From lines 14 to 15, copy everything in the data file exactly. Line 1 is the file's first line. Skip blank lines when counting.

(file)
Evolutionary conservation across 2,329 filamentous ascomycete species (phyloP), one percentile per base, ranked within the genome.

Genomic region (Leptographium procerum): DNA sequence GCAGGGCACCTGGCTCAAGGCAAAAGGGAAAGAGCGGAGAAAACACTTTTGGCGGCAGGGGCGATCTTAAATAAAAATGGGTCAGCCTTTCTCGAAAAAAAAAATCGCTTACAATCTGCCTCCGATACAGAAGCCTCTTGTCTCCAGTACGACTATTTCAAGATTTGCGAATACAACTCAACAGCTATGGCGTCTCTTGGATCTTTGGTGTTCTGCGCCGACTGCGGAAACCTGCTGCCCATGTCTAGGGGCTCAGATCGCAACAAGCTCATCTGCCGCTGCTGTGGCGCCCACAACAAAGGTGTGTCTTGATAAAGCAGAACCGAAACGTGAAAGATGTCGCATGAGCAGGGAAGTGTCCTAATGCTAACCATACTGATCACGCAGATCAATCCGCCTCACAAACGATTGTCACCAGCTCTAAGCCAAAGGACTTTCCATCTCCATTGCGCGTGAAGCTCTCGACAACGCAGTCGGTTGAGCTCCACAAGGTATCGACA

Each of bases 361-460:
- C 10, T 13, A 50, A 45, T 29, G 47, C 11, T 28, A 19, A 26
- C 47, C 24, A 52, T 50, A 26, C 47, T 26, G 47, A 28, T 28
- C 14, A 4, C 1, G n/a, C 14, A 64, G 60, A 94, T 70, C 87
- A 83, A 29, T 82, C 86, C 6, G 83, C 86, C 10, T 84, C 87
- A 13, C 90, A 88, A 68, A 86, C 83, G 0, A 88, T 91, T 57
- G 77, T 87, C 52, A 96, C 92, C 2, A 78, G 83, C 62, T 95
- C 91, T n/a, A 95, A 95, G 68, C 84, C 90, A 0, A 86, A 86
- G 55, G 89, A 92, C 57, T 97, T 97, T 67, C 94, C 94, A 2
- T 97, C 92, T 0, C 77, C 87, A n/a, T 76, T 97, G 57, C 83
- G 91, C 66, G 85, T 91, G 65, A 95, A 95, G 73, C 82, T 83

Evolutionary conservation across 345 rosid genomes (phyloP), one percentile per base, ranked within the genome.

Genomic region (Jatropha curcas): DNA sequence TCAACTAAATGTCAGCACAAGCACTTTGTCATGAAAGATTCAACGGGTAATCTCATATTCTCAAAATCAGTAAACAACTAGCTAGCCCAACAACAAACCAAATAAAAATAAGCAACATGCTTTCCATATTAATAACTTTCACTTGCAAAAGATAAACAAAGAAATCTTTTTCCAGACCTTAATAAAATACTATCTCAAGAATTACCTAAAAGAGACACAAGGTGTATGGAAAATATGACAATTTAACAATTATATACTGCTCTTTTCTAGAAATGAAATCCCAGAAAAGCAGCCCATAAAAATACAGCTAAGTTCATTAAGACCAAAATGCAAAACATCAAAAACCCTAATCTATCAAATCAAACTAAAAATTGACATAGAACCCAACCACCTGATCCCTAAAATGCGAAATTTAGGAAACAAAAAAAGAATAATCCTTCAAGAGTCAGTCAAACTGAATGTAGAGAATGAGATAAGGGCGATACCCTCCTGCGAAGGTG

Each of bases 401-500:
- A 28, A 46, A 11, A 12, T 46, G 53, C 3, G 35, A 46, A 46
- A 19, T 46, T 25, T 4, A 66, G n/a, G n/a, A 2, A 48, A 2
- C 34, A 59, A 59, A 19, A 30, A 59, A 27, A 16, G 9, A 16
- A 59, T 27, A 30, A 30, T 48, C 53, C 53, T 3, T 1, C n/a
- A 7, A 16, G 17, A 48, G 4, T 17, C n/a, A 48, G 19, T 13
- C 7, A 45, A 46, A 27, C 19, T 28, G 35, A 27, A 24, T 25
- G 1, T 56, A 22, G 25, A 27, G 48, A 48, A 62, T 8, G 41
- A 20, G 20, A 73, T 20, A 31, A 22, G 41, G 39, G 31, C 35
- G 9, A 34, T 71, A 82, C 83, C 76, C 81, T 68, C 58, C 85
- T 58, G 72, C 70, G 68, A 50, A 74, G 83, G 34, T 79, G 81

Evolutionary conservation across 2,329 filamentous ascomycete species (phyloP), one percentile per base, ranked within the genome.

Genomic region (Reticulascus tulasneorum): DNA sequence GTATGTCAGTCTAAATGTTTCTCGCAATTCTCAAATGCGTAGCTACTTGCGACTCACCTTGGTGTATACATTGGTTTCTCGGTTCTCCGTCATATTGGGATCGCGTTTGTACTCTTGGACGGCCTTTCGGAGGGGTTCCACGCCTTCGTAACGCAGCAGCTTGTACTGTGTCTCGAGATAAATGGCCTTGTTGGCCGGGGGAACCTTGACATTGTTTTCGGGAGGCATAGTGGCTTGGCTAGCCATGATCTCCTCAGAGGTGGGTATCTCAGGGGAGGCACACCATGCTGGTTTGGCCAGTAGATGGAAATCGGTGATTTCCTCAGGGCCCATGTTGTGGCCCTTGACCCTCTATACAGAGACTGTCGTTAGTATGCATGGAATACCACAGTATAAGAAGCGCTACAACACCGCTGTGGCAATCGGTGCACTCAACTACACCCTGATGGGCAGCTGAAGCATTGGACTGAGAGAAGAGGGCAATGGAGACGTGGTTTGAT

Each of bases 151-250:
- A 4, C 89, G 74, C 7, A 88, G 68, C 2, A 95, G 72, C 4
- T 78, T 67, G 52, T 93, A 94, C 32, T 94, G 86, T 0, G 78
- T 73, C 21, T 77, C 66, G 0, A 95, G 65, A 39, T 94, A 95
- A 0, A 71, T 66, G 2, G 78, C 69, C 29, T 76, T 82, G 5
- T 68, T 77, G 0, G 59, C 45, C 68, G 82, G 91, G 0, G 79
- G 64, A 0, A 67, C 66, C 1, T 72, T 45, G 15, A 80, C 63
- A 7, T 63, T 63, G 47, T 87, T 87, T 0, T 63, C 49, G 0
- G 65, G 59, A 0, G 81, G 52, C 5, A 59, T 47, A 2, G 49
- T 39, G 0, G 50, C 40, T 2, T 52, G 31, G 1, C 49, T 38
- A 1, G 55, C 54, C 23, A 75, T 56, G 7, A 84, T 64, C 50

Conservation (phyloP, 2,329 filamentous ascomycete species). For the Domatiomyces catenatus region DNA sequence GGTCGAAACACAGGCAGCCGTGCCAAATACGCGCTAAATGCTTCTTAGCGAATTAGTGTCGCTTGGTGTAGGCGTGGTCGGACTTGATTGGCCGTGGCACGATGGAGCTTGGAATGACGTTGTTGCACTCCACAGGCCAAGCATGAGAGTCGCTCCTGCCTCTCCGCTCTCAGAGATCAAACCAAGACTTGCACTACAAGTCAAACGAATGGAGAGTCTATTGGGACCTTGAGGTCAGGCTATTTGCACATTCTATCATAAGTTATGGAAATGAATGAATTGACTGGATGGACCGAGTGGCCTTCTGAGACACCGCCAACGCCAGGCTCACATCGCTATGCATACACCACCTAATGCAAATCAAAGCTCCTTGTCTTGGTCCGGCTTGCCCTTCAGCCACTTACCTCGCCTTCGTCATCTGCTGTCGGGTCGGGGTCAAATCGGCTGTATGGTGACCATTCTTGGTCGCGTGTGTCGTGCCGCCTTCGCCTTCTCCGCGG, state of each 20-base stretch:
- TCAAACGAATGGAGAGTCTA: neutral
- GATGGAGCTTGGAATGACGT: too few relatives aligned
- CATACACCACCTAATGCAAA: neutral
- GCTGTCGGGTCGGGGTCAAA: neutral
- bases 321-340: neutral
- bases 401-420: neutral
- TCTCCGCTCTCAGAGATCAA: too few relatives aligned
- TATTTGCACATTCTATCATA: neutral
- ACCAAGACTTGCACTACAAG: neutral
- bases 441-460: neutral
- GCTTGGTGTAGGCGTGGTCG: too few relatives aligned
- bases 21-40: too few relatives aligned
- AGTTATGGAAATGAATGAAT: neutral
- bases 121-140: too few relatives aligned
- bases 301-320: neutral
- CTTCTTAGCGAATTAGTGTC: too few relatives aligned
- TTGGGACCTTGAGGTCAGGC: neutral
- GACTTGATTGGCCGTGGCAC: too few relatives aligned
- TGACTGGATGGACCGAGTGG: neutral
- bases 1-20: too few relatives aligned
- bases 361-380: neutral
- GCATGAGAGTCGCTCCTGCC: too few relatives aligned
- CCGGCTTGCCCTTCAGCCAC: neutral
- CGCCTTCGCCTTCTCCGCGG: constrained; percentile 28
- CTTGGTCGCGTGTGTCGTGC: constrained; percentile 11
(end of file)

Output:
Evolutionary conservation across 345 rosid genomes (phyloP), one percentile per base, ranked within the genome.

Genomic region (Jatropha curcas): DNA sequence TCAACTAAATGTCAGCACAAGCACTTTGTCATGAAAGATTCAACGGGTAATCTCATATTCTCAAAATCAGTAAACAACTAGCTAGCCCAACAACAAACCAAATAAAAATAAGCAACATGCTTTCCATATTAATAACTTTCACTTGCAAAAGATAAACAAAGAAATCTTTTTCCAGACCTTAATAAAATACTATCTCAAGAATTACCTAAAAGAGACACAAGGTGTATGGAAAATATGACAATTTAACAATTATATACTGCTCTTTTCTAGAAATGAAATCCCAGAAAAGCAGCCCATAAAAATACAGCTAAGTTCATTAAGACCAAAATGCAAAACATCAAAAACCCTAATCTATCAAATCAAACTAAAAATTGACATAGAACCCAACCACCTGATCCCTAAAATGCGAAATTTAGGAAACAAAAAAAGAATAATCCTTCAAGAGTCAGTCAAACTGAATGTAGAGAATGAGATAAGGGCGATACCCTCCTGCGAAGGTG